However, Peris was unable to control dissent and disagreement about the next course of action among the Germanies. The royal government won a great victory at the battle of Oriola. Peris remained fortified at Xàtiva's castle for half a year, waiting in vain for the situation to improve. On the night of February 18, 1522, Peris returned to the city of Valencia hoping to reignite the rebellion, but was captured by the royalist troops after a night battle. He was executed on March 3, 1522.
The Hidden (Catalan: L'Encobert, Spanish: El Encubierto, "The Hidden/Shrouded [One]") (d. 1522) was the mysterious and charismatic leader of the remnants of the agermanats in the third phase of the revolt in 1522. Also called "The Hidden King" (Catalan: El Rei Encobert, Spanish: El Rey Encubierto), he claimed to be a prince hidden for his own safety now showing himself to save Spain from ruin. His true name is unknown.
Several versions, all quite dubious to modern historians, exist for his origin. According to the claims and rumors circulated by his supporters, he was raised in Gibraltar by a shepherd, hidden by Archbishop Cisneros for the country's own good and unaware of his true nature as a great noble of some kind. Several versions of his claim existed. In one version, he was Prince Juan, the son of Ferdinand and his second wife Germaine who died at birth; this would make him the true ruler of Aragon (if not Castile). For this to be correct, however, The Hidden would have been 12 years old when he joined the revolt, as Prince Juan was born and died in 1509. Slightly more plausible was the claim that he was the (officially) stillborn child of John of Castile and Margaret of Austria. John was another child of Ferdinand and Isabella's, and furthermore older than his sister Joanna and male, which would have made The Hidden Charles I's cousin and the true successor to the throne, as Charles descended from Joanna's claim. According to the government, he was actually a Jewish trickster returning from exile in Oran to stir up trouble.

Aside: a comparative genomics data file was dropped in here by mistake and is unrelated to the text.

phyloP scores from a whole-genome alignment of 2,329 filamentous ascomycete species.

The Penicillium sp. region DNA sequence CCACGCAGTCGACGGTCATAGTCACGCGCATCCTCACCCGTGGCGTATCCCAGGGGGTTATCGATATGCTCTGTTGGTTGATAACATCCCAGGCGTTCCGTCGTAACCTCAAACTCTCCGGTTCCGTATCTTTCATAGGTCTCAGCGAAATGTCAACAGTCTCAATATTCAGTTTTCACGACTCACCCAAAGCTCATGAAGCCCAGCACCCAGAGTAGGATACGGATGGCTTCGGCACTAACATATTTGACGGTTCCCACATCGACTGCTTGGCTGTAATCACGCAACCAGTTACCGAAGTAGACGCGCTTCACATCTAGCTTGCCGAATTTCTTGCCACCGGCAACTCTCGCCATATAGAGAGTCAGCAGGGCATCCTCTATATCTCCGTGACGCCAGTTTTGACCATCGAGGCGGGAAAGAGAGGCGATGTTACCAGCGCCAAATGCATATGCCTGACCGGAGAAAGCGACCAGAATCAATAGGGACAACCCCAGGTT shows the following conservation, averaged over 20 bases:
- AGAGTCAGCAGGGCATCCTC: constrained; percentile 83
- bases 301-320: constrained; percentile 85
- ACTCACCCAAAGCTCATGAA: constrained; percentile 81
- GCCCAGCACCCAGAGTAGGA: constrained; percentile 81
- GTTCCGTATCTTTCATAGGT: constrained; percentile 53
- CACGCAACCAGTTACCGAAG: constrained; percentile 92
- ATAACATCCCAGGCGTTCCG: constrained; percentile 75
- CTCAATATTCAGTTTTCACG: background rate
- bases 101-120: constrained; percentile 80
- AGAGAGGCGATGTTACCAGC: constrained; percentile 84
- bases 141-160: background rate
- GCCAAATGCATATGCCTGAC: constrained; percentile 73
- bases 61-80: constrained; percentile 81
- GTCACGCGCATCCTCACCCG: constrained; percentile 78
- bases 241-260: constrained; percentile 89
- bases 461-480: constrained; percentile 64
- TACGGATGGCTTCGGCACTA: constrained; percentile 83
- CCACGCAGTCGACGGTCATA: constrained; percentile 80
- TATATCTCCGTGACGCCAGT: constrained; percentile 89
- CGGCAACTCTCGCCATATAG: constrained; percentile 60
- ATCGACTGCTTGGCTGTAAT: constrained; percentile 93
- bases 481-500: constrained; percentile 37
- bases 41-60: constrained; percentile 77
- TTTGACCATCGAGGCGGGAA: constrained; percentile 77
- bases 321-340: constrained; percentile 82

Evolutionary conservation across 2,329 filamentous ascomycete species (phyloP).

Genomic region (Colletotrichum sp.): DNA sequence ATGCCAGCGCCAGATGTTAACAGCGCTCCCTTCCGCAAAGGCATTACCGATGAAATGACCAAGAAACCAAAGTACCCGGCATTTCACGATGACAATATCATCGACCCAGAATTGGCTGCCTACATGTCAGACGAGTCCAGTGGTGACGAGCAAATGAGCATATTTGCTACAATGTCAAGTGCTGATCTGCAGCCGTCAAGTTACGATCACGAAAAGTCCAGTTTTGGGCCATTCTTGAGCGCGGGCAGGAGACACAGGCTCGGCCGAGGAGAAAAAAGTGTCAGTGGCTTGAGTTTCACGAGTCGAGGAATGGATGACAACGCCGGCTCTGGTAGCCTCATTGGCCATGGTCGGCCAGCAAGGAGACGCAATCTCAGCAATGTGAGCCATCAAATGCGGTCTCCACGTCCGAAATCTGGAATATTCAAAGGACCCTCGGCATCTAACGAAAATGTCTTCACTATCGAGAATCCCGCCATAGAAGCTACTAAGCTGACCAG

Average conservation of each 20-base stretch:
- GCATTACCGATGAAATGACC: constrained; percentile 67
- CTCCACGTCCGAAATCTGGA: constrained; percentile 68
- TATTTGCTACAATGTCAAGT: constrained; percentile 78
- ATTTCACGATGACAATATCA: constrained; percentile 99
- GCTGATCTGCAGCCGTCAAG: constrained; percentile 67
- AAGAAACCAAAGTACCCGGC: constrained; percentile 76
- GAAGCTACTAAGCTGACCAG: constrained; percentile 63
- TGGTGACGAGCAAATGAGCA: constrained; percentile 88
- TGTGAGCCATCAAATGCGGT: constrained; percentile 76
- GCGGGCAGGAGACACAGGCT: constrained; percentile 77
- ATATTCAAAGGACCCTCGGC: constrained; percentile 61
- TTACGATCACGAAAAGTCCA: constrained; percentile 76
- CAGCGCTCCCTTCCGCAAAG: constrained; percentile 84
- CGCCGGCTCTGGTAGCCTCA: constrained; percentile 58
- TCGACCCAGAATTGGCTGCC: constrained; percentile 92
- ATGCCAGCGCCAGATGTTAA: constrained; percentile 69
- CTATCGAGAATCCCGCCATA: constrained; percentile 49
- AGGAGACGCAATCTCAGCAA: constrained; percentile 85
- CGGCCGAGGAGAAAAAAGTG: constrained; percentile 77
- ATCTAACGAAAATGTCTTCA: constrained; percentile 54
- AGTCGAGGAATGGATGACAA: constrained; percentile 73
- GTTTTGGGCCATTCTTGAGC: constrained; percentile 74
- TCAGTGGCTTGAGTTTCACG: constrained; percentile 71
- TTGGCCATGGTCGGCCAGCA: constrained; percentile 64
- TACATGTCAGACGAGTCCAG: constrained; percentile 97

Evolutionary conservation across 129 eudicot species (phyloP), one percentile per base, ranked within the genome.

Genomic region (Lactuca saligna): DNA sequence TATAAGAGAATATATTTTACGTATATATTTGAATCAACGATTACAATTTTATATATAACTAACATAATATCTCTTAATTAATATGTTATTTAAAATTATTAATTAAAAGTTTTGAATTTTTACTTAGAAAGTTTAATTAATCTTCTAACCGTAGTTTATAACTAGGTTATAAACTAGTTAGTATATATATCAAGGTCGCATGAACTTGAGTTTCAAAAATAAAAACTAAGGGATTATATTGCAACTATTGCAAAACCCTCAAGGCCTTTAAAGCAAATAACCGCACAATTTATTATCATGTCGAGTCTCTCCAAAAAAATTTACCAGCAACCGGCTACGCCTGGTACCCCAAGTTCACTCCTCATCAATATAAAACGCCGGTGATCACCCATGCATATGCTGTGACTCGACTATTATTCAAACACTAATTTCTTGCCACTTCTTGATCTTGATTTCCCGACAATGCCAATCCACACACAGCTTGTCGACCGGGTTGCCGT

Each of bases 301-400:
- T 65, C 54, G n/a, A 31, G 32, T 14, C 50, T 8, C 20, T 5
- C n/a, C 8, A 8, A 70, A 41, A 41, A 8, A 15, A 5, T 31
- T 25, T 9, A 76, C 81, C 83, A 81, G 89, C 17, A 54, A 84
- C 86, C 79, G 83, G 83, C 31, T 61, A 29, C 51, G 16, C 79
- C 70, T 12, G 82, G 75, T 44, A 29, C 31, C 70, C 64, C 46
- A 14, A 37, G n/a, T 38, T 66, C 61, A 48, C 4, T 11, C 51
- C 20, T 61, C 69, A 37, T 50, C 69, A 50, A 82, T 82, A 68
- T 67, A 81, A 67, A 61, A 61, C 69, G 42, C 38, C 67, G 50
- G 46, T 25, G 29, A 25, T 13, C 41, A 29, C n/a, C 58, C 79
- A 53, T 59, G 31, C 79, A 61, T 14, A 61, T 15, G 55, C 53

Under The Hidden, the revolt emphasized Valencian sovereignty rather than the widespread revolution that Peris had. He attracted support and recruited from local country elites, leaders, and rich farmers. In this phase, the Germanies area of action limited itself to the Horta of Valencia, Alzira, and Xàtiva. Farms were looted, castles assaulted, and any Muslims in their domain were forced to convert.
Realizing that the revolt had not yet been solved, the royalist government placed a gigantic bounty on the head of The Hidden. Sure enough, he was murdered by two of his supporters eager for money in Burjassot on May 19, 1522. Many others soon sprang up claiming to be The Hidden, but none proved charismatic enough to take over leadership of the Germanies.
- Guillén Castleví (known under the nickname "Sorolla"), a member of the Council of Thirteen whose reported death in the attack on the Viceroy's palace enraged the city.
- Jaime Ros, the commander of the rebels at the battles of Orpesa and Almenara, two royal victories.
- Bonilla, Luis (1973). Las Revoluciones Españolas En El Siglo XVI. Madrid: Colección Universitaria de Bolsillo Punto Omega. pp. 197–221.